The last time Chinese leader Xi Jinping and Russian President Vladimir Putin sat down face to face, they declared triumphantly the arrival of a “new era” in international relations.
Amid a Western diplomatic boycott of the Beijing Winter Olympics and a looming crisis in Ukraine, the world’s two most powerful autocrats shared their vision for a new world order: it would better accommodate their nations’ interests, and no longer be dominated by the West.
In a 5,000-word joint statement, the two leaders declared a friendship with “no limits” and spelled out their shared grievances toward the United States and its allies.
“The world is going through momentous changes,” their joint statement said, noting the “transformation of the global governance architecture and world order.”
More than 200 days later, Xi and Putin are to meet again at a regional summit in the city of Samarkand in southeastern Uzbekistan. Much has changed, but not necessarily in ways China or Russia could have predicted.
Three weeks after meeting Xi in Beijing — and just days after the Winter Olympics ended, Putin launched a full-scale invasion of Ukraine. He had expected a quick victory, but seven months in, Russia is far from winning. Its forces are exhausted, demoralized, and fleeing territories they have occupied for months.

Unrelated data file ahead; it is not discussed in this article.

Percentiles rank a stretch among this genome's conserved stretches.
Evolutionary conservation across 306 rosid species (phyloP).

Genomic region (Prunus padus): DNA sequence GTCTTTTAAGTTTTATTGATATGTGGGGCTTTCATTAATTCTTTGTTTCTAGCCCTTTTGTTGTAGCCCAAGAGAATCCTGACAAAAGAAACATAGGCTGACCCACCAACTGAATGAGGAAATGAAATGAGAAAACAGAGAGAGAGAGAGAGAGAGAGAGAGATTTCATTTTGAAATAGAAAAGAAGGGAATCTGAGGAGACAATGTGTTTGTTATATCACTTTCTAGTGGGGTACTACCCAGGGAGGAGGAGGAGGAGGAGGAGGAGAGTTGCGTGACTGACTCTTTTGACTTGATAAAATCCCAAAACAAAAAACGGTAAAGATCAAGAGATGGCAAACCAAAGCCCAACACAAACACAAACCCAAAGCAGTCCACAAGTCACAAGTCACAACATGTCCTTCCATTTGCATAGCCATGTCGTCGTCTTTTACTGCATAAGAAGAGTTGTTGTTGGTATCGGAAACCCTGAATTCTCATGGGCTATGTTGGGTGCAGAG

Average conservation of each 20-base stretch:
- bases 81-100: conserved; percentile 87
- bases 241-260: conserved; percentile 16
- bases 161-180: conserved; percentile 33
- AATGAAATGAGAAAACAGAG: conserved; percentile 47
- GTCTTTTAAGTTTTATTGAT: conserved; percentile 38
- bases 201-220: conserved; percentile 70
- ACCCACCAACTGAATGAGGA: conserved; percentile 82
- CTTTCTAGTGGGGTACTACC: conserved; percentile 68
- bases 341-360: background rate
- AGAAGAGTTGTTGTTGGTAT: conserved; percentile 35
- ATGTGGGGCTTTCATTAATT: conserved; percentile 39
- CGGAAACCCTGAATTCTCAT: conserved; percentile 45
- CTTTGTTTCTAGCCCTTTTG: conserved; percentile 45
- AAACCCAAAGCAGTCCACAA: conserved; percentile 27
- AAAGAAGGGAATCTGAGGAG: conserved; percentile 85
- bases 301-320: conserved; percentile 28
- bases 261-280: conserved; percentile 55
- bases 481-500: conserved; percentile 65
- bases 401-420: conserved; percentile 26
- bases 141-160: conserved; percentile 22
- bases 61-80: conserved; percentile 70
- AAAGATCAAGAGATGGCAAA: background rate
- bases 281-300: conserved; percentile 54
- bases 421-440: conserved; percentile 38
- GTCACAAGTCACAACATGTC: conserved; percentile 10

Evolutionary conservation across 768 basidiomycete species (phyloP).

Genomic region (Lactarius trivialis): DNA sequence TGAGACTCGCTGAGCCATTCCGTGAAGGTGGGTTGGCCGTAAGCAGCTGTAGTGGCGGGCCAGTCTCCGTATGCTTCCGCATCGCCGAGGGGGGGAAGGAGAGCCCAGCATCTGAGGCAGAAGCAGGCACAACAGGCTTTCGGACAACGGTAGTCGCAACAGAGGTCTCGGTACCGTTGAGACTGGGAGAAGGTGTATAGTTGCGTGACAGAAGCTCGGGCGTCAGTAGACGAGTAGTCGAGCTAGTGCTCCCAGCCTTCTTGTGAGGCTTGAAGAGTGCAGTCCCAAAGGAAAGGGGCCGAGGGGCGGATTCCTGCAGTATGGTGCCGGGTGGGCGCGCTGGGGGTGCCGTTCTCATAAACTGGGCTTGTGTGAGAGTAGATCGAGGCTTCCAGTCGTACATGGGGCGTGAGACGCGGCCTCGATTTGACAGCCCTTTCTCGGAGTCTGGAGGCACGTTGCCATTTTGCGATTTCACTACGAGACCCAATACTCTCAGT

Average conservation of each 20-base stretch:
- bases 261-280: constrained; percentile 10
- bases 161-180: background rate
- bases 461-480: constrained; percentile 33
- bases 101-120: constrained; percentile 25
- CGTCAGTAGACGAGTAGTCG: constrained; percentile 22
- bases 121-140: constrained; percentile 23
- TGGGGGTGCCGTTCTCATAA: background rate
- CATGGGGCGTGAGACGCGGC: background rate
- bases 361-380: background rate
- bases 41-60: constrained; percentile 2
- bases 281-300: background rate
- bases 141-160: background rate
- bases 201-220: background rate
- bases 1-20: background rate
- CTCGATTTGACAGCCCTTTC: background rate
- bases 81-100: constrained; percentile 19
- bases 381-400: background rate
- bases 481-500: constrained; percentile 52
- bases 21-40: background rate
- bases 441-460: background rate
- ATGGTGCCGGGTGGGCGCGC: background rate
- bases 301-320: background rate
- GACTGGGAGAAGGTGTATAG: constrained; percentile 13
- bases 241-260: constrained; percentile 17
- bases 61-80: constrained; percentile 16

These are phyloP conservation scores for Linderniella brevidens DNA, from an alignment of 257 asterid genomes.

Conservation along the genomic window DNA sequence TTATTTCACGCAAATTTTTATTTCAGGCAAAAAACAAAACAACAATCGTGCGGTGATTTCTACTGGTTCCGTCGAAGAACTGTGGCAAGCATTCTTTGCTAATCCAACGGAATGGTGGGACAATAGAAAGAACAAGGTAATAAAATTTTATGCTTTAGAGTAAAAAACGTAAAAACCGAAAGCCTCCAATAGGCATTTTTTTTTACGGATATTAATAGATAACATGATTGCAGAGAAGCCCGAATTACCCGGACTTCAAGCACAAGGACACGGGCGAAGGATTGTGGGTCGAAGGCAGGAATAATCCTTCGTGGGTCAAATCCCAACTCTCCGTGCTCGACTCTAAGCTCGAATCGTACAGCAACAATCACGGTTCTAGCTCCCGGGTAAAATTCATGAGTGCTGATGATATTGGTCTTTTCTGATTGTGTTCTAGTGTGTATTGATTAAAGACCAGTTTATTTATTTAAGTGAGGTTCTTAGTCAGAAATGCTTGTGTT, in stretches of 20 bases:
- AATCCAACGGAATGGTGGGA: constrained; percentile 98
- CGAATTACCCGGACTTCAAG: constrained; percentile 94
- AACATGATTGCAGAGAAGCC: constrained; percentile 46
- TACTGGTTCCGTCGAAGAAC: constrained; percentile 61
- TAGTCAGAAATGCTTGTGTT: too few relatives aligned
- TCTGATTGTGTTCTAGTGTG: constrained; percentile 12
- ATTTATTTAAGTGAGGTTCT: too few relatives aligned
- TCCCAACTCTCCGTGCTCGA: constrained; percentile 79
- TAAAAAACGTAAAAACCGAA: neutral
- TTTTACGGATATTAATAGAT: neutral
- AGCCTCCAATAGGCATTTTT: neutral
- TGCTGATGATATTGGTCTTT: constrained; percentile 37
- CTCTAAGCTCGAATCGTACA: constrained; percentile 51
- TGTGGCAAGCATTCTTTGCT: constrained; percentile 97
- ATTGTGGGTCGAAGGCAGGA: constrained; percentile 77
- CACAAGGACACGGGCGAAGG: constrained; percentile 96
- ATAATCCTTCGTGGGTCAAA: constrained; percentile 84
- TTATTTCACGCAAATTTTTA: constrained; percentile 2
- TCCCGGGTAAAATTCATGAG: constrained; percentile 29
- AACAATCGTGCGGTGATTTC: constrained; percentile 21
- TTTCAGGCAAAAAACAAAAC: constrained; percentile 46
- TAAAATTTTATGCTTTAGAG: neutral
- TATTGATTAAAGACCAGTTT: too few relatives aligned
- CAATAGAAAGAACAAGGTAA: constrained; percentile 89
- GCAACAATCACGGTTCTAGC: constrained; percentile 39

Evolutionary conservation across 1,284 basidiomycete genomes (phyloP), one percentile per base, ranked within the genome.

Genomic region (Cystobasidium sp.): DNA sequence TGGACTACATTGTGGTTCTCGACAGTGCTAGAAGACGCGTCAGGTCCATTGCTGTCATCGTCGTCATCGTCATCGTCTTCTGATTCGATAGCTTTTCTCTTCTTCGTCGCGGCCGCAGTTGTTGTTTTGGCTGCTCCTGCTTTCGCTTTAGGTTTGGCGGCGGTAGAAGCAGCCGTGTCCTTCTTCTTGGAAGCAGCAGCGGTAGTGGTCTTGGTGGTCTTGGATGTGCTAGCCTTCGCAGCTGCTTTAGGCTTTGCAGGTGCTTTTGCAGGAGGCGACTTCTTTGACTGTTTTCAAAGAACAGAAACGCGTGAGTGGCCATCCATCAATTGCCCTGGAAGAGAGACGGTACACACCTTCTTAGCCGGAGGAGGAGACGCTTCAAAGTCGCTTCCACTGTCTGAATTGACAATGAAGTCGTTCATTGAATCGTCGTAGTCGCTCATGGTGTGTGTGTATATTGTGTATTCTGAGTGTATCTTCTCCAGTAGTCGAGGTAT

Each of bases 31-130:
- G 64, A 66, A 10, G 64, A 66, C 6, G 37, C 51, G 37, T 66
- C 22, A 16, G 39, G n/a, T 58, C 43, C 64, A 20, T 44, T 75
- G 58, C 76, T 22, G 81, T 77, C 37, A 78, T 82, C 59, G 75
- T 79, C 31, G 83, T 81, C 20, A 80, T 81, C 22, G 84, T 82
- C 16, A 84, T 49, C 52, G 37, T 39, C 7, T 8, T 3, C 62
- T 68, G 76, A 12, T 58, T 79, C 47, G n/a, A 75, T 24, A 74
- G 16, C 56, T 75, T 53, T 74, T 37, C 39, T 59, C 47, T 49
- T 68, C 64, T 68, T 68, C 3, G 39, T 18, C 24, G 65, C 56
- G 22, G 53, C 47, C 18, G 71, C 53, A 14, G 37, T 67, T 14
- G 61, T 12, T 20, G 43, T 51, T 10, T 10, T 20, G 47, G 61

And that is making China nervous. Having grown ever closer to Moscow under Xi, Beijing has a direct stake in the war’s outcome. A defeated Russia will strengthen the West and become a less useful and reliable asset in China’s great power rivalry with the US. A weakened Moscow might also be less of a distraction for the US, thereby enabling Washington to focus more squarely on Beijing.
Xi has a fine line to tread. If he leans too much into helping Russia, he risks exposing China to Western sanctions and diplomatic blowback that would harm its own interests. The backlash would also come at a sensitive time for Xi, who is only weeks away from seeking a norm-breaking third term at the 20th Party Congress.
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